Receiver Sensitivity Testing
Optical transceiver manufacturers and qualification engineers test modules exhaustively to ensure standards compliance and peak performance in actual field deployments. Transmitter eye-mask and receiver sensitivity are the most critical tests to validate transceiver performance.
Receiver sensitivity is a key parameter that affects the performance of an optical transceiver. It specifies a module’s capability to perform in harsh environments and helps network operators determine the maximum reach or link margin available in the system.
Receiver Sensitivity Measurement
Sensitivity is defined as how weak an input signal can get before the BER exceeds a specific number as defined by MSA standards. The standard defines this threshold BER as a value above which a signal is considered to be degraded and unfit for data communications.
For optical transceivers, two types of receiver sensitivity are important:
- Unstressed receiver sensitivity, which is expressed in two ways:
- Average Power (dBm)
- OMA (Wpp)
- Stressed Receiver Sensitivity (SRS)
- expressed as OMA (dBm)
Unstressed receiver sensitivity testing is performed by simply connecting the transmitter to the receiver via a variable optical attenuator. BER values are recorded against different receiver power values and are finally plotted against each other. To achieve a certain BER, the receiver sensitivity (or power) must be better than the threshold value as defined by the MSA standard for Unstressed Receiver Sensitivity.
Stressed receiver sensitivity test is performed by sending a degraded signal over the fiber. The signal is degraded by specifying poor extinction ratio, adding different types of jitter and inter-symbol interference (ISI) to the signal, etc. The module passes the test if the measured minimum receive power at the specific BER remains at an accepted level.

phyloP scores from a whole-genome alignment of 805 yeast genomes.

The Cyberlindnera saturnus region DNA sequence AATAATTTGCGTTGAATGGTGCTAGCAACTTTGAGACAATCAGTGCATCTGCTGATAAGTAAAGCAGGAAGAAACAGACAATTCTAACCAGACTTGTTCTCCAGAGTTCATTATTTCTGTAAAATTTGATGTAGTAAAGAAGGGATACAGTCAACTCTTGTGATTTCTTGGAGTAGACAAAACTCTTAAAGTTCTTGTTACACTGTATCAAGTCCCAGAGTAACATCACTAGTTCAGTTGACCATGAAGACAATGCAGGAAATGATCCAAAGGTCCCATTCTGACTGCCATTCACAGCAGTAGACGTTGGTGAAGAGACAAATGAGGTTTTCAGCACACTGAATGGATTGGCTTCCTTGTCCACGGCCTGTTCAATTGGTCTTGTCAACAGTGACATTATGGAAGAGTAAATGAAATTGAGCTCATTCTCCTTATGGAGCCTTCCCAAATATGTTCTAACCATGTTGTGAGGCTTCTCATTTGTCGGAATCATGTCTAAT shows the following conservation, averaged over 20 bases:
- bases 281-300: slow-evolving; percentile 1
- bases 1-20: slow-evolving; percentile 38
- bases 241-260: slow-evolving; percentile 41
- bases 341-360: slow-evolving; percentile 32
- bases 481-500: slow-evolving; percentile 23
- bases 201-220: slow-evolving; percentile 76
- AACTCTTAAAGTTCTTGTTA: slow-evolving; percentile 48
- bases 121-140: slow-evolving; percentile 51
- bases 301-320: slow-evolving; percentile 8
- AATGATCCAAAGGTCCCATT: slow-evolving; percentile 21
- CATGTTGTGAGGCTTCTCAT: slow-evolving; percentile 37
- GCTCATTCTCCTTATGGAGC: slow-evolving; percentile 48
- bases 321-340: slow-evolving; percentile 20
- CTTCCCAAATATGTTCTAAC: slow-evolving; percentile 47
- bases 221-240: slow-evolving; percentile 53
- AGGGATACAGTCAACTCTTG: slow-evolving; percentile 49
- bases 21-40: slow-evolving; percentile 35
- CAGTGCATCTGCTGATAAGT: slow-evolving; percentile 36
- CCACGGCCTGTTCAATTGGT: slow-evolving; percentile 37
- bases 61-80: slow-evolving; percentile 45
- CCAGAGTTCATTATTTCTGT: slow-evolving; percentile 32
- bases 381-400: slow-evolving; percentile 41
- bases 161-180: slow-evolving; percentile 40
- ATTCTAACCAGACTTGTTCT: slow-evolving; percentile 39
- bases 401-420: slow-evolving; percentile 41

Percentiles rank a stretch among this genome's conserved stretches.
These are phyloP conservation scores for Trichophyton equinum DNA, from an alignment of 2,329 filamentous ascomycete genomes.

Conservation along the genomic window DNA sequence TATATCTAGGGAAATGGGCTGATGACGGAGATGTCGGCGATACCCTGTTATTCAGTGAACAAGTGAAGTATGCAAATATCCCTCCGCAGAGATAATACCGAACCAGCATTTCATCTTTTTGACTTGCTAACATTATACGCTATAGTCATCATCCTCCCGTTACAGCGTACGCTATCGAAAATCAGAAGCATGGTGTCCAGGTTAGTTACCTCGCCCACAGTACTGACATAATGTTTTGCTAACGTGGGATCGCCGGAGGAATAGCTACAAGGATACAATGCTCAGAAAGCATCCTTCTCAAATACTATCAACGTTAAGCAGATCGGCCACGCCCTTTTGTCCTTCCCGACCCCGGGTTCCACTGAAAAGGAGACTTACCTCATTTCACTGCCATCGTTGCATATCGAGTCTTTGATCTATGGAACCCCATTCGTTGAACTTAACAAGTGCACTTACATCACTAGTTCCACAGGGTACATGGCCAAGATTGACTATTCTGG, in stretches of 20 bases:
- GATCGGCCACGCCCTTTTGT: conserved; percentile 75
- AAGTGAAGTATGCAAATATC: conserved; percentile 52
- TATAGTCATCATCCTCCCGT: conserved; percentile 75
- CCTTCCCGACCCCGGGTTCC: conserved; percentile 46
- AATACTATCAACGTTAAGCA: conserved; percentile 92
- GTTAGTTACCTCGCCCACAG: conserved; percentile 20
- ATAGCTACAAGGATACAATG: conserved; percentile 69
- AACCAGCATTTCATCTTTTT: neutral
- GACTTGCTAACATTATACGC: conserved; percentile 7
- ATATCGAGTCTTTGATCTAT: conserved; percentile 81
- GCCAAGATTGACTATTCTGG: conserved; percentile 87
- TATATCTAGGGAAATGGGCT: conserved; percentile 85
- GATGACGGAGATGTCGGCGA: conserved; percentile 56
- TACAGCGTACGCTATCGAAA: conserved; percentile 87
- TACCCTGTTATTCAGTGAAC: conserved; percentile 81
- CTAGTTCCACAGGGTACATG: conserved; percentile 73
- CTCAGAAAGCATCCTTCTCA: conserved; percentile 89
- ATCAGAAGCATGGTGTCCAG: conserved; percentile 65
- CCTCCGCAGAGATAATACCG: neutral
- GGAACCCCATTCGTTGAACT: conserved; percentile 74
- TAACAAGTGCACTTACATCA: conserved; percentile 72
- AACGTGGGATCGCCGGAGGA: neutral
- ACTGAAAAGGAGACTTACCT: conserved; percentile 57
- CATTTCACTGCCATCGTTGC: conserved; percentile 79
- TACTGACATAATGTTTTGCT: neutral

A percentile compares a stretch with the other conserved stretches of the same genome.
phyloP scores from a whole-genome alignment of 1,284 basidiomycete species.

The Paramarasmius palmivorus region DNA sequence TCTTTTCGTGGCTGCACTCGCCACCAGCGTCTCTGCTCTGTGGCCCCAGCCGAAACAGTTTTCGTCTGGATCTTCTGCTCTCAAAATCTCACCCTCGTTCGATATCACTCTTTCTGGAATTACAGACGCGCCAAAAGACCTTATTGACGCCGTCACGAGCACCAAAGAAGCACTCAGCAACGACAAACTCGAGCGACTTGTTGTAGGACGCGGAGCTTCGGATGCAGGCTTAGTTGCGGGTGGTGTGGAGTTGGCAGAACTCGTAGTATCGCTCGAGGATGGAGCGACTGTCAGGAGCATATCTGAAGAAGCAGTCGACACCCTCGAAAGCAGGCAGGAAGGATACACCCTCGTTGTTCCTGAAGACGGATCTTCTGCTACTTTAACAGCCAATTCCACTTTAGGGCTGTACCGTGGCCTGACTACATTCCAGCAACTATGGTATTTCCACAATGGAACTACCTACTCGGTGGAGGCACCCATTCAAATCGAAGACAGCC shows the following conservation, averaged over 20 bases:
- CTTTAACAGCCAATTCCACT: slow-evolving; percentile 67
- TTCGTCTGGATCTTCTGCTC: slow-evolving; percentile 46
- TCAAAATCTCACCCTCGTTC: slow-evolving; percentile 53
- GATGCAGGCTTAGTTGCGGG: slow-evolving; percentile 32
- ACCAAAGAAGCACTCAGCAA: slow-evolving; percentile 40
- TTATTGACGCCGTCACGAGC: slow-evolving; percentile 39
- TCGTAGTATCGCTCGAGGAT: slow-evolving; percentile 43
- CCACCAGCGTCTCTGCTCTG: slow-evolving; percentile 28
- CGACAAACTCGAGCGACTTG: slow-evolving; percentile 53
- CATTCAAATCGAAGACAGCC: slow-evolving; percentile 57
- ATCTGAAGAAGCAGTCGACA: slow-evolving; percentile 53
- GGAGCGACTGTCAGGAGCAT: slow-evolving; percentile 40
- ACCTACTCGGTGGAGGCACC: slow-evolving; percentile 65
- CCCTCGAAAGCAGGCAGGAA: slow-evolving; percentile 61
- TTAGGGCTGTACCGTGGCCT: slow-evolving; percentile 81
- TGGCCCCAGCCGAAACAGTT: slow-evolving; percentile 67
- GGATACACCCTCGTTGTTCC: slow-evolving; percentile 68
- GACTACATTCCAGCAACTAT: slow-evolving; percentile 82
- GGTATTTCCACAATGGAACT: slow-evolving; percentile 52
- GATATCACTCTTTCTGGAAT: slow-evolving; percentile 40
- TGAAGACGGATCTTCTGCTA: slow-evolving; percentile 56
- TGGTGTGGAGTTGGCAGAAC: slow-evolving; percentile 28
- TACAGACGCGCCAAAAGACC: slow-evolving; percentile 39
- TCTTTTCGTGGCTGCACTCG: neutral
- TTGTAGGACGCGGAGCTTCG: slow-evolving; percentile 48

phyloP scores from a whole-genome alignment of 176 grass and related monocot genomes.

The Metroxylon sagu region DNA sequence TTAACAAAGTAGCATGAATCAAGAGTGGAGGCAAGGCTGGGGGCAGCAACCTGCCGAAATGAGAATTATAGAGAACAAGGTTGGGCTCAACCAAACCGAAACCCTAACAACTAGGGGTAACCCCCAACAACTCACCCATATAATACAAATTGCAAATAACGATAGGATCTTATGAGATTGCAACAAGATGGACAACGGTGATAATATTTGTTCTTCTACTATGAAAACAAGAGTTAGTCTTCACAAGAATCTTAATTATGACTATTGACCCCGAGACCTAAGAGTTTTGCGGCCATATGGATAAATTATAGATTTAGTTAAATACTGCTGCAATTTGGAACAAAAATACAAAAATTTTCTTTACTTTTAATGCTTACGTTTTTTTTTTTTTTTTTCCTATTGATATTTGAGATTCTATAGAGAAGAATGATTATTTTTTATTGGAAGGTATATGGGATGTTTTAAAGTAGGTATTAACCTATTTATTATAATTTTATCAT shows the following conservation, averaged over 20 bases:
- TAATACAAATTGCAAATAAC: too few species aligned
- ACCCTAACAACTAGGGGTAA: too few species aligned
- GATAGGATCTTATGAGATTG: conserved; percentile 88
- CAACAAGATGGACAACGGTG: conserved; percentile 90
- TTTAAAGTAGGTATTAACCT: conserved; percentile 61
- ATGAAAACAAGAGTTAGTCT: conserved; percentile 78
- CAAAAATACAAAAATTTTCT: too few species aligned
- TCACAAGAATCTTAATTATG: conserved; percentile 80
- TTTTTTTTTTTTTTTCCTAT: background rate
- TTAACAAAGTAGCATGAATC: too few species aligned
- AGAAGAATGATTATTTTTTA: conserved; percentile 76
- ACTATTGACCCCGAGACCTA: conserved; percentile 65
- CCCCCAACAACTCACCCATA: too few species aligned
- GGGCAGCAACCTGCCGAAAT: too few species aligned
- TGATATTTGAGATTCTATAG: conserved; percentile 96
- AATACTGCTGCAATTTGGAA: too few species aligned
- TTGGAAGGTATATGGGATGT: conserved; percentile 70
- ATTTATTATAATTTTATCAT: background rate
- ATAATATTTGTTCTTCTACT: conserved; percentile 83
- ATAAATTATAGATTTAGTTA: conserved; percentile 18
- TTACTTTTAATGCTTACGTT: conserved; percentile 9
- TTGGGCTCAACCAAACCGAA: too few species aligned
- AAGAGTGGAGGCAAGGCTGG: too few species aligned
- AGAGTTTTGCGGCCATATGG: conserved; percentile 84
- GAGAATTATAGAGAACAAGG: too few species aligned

- Sensitivity is the minimum average optical power in dBm to achieve a desired bit-error-rate (BER).
- Always compare back-to-back (transmitter directly to receiver) with maximum fiber length.
- The BER is usually <2.4e-4 (PAM4), 5e-5 (NRZ) pre-FEC and <1e-12 post-FEC (see MSA standard)
OMA can be calculated from Average Power (Pavg) and Extinction Ratio (re). Average power can be easily measured using an Optical Power Meter and Extinction ratio is measured using an oscilloscope. OMA can be calculated using the formula below:
Where Pavg is the Average Power, is the extinction ratio, P1 is the optical power when the light source is ON and P2 is the optical power when the light source is OFF.
Typical test configuration for measuring Stressed Receiver Sensitivity
The standard requires that the OMA of a signal be measured with a square wave and not a PRBS (Pseudo Random Binary Sequence), before applying ISI (inter-symbol interference), SI (Sinusoidal amplitude Interference) and SJ (Sinusoidal Jitter). In the absence of a square wave, the OMA of a PRBS signal has to be approximated from its eye diagram as shown below:
To generate SRS signal from the transceiver:
- Use poor extinction ratio, add inter-symbol interference (ISI) and run the sinusoidal jitter (horizontally and vertically) all the way to > 40 MHz.
- Use a low-pass filter (4th order of Bessel-Thomson roll-off filter) to attenuate the high-frequency components (VECP).
- Measure the OMA as a function of receiver BER of 1e-12, or 5e-5, according to MSA requirements.
The table below shows the different times that a test engineer must wait to see 1 error at the defined data rate in order to achieve a certain BER. For example, for 100G LR4, to achieve 1 error at a BER of 1.0E-12, a person has to wait for 39 seconds (or ~0.01 hours).
It is recommended to perform thorough sensitivity testing before qualifying a transceiver. SRS testing is beneficial to screen transceiver vendors and ensure optimal equipment performance in worst-case conditions.
Vitex engineers have the expertise to answer your questions about transceiver testing. Contact us for concerns and questions.